Manners and customs of ye Englyshe/A Weddynge Breakfaste.

Illustrated by Richard Doyle

Manners and Customs of ye Englyshe in 1849. No. 33.

A Weddynge Breakfaste.


A Weddynge Breakfaste.

[Monday, October 22, 1849.]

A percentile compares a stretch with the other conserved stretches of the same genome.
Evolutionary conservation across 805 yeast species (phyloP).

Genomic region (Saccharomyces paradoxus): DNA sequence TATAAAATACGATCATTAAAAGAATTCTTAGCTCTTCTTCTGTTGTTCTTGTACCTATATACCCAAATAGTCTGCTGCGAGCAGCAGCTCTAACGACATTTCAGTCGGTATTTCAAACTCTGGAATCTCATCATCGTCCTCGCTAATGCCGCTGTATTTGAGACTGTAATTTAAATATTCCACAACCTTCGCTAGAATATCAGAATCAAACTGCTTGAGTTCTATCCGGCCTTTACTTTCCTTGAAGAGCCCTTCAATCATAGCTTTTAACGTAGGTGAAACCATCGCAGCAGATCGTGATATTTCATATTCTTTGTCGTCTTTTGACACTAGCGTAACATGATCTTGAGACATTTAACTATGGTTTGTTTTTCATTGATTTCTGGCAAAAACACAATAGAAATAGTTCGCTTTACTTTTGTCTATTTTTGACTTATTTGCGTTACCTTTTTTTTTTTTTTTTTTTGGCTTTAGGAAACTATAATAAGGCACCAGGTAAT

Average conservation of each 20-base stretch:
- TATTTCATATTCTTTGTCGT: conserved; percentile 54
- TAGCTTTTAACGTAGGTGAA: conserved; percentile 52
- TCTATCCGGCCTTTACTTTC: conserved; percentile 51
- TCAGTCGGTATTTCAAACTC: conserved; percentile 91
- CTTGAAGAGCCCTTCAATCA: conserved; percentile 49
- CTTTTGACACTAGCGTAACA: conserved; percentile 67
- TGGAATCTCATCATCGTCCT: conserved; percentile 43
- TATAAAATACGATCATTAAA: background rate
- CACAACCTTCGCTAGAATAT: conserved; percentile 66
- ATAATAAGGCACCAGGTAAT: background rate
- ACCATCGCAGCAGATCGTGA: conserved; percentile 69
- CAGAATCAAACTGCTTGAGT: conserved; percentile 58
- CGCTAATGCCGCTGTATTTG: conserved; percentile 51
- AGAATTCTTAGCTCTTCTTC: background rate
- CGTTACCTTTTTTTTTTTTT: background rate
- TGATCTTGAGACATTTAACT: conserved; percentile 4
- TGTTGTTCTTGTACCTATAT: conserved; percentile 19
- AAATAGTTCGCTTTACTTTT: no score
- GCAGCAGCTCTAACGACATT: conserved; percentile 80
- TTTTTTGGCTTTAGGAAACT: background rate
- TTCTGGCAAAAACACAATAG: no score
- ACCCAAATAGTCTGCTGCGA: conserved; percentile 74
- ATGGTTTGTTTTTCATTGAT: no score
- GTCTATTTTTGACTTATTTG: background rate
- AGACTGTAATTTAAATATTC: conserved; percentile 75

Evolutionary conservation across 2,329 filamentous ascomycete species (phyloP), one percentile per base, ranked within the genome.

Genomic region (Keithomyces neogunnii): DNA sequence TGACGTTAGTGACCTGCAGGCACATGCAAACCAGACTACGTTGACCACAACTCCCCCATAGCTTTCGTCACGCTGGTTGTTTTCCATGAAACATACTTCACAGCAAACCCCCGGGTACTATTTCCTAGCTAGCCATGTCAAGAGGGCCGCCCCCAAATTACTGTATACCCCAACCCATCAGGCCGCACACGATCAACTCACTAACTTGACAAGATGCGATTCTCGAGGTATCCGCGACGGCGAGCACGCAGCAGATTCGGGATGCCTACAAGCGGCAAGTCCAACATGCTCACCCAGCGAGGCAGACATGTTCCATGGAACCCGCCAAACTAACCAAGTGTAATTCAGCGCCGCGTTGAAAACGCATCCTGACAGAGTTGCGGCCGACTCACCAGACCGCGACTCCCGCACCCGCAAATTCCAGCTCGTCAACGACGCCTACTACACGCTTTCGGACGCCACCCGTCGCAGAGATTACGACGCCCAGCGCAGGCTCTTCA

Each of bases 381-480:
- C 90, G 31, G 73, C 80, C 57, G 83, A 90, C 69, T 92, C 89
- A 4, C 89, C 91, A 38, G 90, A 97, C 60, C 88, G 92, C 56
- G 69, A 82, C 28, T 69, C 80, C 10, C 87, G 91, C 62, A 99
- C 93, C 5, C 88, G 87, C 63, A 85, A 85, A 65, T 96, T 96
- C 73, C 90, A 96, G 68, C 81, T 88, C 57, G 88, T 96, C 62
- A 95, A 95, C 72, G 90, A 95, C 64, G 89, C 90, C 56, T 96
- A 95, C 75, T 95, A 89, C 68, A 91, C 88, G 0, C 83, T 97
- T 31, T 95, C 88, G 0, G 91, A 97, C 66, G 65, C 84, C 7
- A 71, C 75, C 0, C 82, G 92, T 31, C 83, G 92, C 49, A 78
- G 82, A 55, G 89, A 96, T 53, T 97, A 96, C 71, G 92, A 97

UP, and to Church together with my Wife, to ſee Pall Harley married this Morning to Dick Baker; on both Sides mighty genteel People, and their Gueſts, all except ourſelves, ſuch as they do call Carriage-Company. Pall, in a Dreſs of White Satin, and Orange Flowers in her Hair, very pretty and demure, and Dick, wearing a Sky-Blue Coat, Crimſon Velvet Waiſtcoat, Yellow Moleſkin Trowſers, and Japanned Boots; with Lavender Kid Gloves, and a Carbuncle in his Shirt-Front, a great Buck. Dick and every Man of us with great White Favours at our Breaſts, mighty conſpicuous and, methought, abſurd, the Things ſerving neither for Uſe nor Ornament. But to ſee how grand were old fat Mr. Harley and Mr. Baker, and how more grand were their fat Wives, and how fine and ſerious they looked and how high they carried their Notes! And when the Ring was put on Pall's Finger (Dick firſt having fumbled for it in the wrong Pocket), her Mother did weep, and, falling for ſupport on Mr. Harley, igh overthrew him. But the pretty modeſt Brideſmaids did moſt of all take me; which my Wife obſerving, I ſaw, did trouble her. The Ceremony over, and the Fees paid, and the Bride kiſſed by ſome of the old Gentlemen, we to old Harleys to Breakfaſt, where what Wyggyns do call a Grand Spread, very fine both for Show and Meats, every Diſh ornamented with Flowers and Gimcracks, the cold Chickens trimmed with Ribbons, and the Bride-Cake, having upon it Wax Cupids and Turtle-Doves, was pretty. So down we ſat, Dick ſtiff and ſheepiih, and Pall alſo, ſhamefaced, and trying to hide her Bluſhes with a Noſegay. Pall's Mother in Tears, and her Father ſolemn, and th% Bridefmaids moftly bafhful, but a little black one that fate by me very merry, and I did by-and-by pull Crackers with her, till my Wife ſuddenly thruſt a Pin into my Arm, to the Quick. The Company firſt ſilent, till a Friend of the young Pair, who did ſay he had known them both from Babies, did propoſe their Health in a pretty pathetic but confuſed Speech, and breaking down in the Midſt of a Sentence, conclude by wiſhing them long Life and Happineſs, with great Applauſe. Then the Bride-Groom to return Thanks, but, perplexed with his Pronouns, obliged to ſtop ſhort too, but, he ſaid, overcome by his Feelings. The Champagne flowing, we ſoon merrier, eſpecially an old Uncle of Dick's who began to make Jokes, which did trouble the Bride and Bride-Groom. But they preſently with much Crying and Kiſſing, and Shaking of Hands, away in a Coach-and-Four, amid the Cheering of the Crowd in the Street and the Boys ſhouting to behold the fine Equipage; and Servants and old Women looking on from the oppoſite Windows. We eating and drinking with great Delight till late in the Afternoon, but at laſt broke up, the Multitude ſaluting us each as we ſtepped into the Street, and the Policeman and Beadle that were guarding the Door in great State, touching their Hats. A grand Marriage Breakfaſt do give a brave Treat to the Mob, in Show, and to the Company in Eating and Drinking, and is great Fun to all but thoſe moſt concerned. But to think what a Fuſs is made about moſt Marriages, and how little Reaſon for it is ſhown by moſt People's married Life.